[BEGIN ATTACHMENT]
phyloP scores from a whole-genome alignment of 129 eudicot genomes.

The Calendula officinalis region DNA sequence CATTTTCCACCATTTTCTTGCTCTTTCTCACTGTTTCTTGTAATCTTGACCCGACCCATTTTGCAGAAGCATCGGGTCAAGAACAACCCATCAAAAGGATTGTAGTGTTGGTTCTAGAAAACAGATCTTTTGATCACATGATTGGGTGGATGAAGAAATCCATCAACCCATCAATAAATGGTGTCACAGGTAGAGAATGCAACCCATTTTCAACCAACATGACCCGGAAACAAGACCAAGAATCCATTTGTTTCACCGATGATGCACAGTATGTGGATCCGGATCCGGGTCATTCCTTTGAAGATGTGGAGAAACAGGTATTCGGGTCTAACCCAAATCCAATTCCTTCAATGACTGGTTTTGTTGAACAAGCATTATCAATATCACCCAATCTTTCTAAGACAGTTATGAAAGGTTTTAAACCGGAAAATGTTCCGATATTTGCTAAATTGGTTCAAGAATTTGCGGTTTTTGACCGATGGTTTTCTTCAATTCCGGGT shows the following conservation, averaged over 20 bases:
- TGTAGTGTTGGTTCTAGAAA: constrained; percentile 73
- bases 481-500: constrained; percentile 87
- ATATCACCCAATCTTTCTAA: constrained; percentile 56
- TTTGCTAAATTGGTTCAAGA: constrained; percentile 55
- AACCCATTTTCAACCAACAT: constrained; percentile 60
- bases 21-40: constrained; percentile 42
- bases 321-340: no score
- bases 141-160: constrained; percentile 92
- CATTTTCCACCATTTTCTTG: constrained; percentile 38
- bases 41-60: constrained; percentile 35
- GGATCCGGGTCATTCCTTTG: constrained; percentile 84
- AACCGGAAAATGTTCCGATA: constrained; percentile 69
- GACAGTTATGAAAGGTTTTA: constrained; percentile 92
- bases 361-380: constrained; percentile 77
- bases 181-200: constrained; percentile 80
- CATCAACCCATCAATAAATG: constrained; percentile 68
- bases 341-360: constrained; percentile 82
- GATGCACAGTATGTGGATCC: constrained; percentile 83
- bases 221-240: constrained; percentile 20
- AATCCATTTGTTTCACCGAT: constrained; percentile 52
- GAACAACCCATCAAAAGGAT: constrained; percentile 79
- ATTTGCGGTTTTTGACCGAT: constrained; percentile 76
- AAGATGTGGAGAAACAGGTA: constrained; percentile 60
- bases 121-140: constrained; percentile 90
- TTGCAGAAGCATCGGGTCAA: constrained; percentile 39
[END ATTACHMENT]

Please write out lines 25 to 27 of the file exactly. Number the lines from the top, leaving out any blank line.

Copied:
- AAGATGTGGAGAAACAGGTA: constrained; percentile 60
- bases 121-140: constrained; percentile 90
- TTGCAGAAGCATCGGGTCAA: constrained; percentile 39